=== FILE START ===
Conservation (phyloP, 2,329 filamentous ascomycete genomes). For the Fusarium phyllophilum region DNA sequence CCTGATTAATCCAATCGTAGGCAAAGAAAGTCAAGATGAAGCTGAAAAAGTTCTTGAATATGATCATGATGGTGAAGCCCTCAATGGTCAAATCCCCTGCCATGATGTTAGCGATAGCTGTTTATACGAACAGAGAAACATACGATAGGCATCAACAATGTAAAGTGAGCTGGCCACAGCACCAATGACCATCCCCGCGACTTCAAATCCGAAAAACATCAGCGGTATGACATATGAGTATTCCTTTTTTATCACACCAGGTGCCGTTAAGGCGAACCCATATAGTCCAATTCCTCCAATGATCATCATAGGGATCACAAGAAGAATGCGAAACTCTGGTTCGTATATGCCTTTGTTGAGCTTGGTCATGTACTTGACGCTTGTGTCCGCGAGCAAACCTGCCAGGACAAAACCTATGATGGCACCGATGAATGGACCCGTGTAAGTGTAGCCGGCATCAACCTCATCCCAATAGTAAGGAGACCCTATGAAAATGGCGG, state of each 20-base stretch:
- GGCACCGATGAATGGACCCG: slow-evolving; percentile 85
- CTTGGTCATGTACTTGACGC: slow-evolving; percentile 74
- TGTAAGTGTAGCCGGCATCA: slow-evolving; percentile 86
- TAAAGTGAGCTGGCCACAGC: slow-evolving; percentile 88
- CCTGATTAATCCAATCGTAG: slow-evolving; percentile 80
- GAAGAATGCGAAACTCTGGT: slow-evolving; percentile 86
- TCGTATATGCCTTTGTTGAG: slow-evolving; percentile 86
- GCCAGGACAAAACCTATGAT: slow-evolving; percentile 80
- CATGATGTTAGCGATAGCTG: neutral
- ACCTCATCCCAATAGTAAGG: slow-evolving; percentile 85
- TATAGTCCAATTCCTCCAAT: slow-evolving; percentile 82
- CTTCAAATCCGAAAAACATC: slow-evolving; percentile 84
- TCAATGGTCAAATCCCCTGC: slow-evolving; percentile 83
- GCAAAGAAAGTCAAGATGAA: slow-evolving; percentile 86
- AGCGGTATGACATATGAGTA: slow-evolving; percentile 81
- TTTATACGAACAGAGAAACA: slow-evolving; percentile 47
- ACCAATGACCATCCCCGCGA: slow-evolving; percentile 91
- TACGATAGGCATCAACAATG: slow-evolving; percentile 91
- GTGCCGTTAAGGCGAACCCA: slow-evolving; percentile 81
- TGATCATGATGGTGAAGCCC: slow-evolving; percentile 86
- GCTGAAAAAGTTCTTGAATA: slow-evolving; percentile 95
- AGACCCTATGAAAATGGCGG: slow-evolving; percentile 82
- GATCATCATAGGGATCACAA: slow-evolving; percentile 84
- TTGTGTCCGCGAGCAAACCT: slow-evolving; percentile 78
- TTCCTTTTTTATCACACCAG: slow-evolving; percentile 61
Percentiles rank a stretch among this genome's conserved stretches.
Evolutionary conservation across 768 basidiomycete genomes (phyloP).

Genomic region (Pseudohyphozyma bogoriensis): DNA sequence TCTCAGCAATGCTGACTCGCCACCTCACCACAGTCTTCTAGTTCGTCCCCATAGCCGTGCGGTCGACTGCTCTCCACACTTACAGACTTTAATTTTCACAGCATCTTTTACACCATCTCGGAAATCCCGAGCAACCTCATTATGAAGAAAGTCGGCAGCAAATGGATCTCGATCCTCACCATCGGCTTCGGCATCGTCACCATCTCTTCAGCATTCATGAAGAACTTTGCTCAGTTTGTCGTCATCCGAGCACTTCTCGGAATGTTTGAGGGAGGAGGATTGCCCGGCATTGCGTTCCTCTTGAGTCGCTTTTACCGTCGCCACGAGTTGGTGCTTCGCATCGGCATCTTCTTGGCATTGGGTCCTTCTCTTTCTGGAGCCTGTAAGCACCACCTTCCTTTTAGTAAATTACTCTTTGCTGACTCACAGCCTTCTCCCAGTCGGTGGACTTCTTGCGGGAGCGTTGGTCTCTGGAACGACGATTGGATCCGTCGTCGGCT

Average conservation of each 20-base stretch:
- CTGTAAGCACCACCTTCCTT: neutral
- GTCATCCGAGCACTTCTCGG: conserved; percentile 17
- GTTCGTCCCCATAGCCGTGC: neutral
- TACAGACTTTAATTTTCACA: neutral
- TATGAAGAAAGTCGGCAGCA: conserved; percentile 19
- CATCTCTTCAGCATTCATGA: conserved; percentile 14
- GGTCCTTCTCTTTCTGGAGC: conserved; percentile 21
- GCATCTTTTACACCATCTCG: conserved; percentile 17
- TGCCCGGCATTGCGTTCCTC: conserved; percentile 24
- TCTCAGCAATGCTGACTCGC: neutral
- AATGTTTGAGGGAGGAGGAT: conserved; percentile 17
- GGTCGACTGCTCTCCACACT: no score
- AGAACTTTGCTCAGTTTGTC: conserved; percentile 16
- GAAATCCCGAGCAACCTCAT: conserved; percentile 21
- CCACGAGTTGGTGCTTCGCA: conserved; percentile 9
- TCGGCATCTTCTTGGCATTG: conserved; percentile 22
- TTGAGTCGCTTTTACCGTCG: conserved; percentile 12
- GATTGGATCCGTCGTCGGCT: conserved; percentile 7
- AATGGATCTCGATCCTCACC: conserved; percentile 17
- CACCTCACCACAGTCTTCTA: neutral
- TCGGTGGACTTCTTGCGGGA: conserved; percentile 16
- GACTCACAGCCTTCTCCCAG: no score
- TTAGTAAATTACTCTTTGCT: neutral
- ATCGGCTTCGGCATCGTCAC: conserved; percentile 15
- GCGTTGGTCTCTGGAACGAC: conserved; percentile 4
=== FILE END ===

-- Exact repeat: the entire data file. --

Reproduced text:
Conservation (phyloP, 2,329 filamentous ascomycete genomes). For the Fusarium phyllophilum region DNA sequence CCTGATTAATCCAATCGTAGGCAAAGAAAGTCAAGATGAAGCTGAAAAAGTTCTTGAATATGATCATGATGGTGAAGCCCTCAATGGTCAAATCCCCTGCCATGATGTTAGCGATAGCTGTTTATACGAACAGAGAAACATACGATAGGCATCAACAATGTAAAGTGAGCTGGCCACAGCACCAATGACCATCCCCGCGACTTCAAATCCGAAAAACATCAGCGGTATGACATATGAGTATTCCTTTTTTATCACACCAGGTGCCGTTAAGGCGAACCCATATAGTCCAATTCCTCCAATGATCATCATAGGGATCACAAGAAGAATGCGAAACTCTGGTTCGTATATGCCTTTGTTGAGCTTGGTCATGTACTTGACGCTTGTGTCCGCGAGCAAACCTGCCAGGACAAAACCTATGATGGCACCGATGAATGGACCCGTGTAAGTGTAGCCGGCATCAACCTCATCCCAATAGTAAGGAGACCCTATGAAAATGGCGG, state of each 20-base stretch:
- GGCACCGATGAATGGACCCG: slow-evolving; percentile 85
- CTTGGTCATGTACTTGACGC: slow-evolving; percentile 74
- TGTAAGTGTAGCCGGCATCA: slow-evolving; percentile 86
- TAAAGTGAGCTGGCCACAGC: slow-evolving; percentile 88
- CCTGATTAATCCAATCGTAG: slow-evolving; percentile 80
- GAAGAATGCGAAACTCTGGT: slow-evolving; percentile 86
- TCGTATATGCCTTTGTTGAG: slow-evolving; percentile 86
- GCCAGGACAAAACCTATGAT: slow-evolving; percentile 80
- CATGATGTTAGCGATAGCTG: neutral
- ACCTCATCCCAATAGTAAGG: slow-evolving; percentile 85
- TATAGTCCAATTCCTCCAAT: slow-evolving; percentile 82
- CTTCAAATCCGAAAAACATC: slow-evolving; percentile 84
- TCAATGGTCAAATCCCCTGC: slow-evolving; percentile 83
- GCAAAGAAAGTCAAGATGAA: slow-evolving; percentile 86
- AGCGGTATGACATATGAGTA: slow-evolving; percentile 81
- TTTATACGAACAGAGAAACA: slow-evolving; percentile 47
- ACCAATGACCATCCCCGCGA: slow-evolving; percentile 91
- TACGATAGGCATCAACAATG: slow-evolving; percentile 91
- GTGCCGTTAAGGCGAACCCA: slow-evolving; percentile 81
- TGATCATGATGGTGAAGCCC: slow-evolving; percentile 86
- GCTGAAAAAGTTCTTGAATA: slow-evolving; percentile 95
- AGACCCTATGAAAATGGCGG: slow-evolving; percentile 82
- GATCATCATAGGGATCACAA: slow-evolving; percentile 84
- TTGTGTCCGCGAGCAAACCT: slow-evolving; percentile 78
- TTCCTTTTTTATCACACCAG: slow-evolving; percentile 61
Percentiles rank a stretch among this genome's conserved stretches.
Evolutionary conservation across 768 basidiomycete genomes (phyloP).

Genomic region (Pseudohyphozyma bogoriensis): DNA sequence TCTCAGCAATGCTGACTCGCCACCTCACCACAGTCTTCTAGTTCGTCCCCATAGCCGTGCGGTCGACTGCTCTCCACACTTACAGACTTTAATTTTCACAGCATCTTTTACACCATCTCGGAAATCCCGAGCAACCTCATTATGAAGAAAGTCGGCAGCAAATGGATCTCGATCCTCACCATCGGCTTCGGCATCGTCACCATCTCTTCAGCATTCATGAAGAACTTTGCTCAGTTTGTCGTCATCCGAGCACTTCTCGGAATGTTTGAGGGAGGAGGATTGCCCGGCATTGCGTTCCTCTTGAGTCGCTTTTACCGTCGCCACGAGTTGGTGCTTCGCATCGGCATCTTCTTGGCATTGGGTCCTTCTCTTTCTGGAGCCTGTAAGCACCACCTTCCTTTTAGTAAATTACTCTTTGCTGACTCACAGCCTTCTCCCAGTCGGTGGACTTCTTGCGGGAGCGTTGGTCTCTGGAACGACGATTGGATCCGTCGTCGGCT

Average conservation of each 20-base stretch:
- CTGTAAGCACCACCTTCCTT: neutral
- GTCATCCGAGCACTTCTCGG: conserved; percentile 17
- GTTCGTCCCCATAGCCGTGC: neutral
- TACAGACTTTAATTTTCACA: neutral
- TATGAAGAAAGTCGGCAGCA: conserved; percentile 19
- CATCTCTTCAGCATTCATGA: conserved; percentile 14
- GGTCCTTCTCTTTCTGGAGC: conserved; percentile 21
- GCATCTTTTACACCATCTCG: conserved; percentile 17
- TGCCCGGCATTGCGTTCCTC: conserved; percentile 24
- TCTCAGCAATGCTGACTCGC: neutral
- AATGTTTGAGGGAGGAGGAT: conserved; percentile 17
- GGTCGACTGCTCTCCACACT: no score
- AGAACTTTGCTCAGTTTGTC: conserved; percentile 16
- GAAATCCCGAGCAACCTCAT: conserved; percentile 21
- CCACGAGTTGGTGCTTCGCA: conserved; percentile 9
- TCGGCATCTTCTTGGCATTG: conserved; percentile 22
- TTGAGTCGCTTTTACCGTCG: conserved; percentile 12
- GATTGGATCCGTCGTCGGCT: conserved; percentile 7
- AATGGATCTCGATCCTCACC: conserved; percentile 17
- CACCTCACCACAGTCTTCTA: neutral
- TCGGTGGACTTCTTGCGGGA: conserved; percentile 16
- GACTCACAGCCTTCTCCCAG: no score
- TTAGTAAATTACTCTTTGCT: neutral
- ATCGGCTTCGGCATCGTCAC: conserved; percentile 15
- GCGTTGGTCTCTGGAACGAC: conserved; percentile 4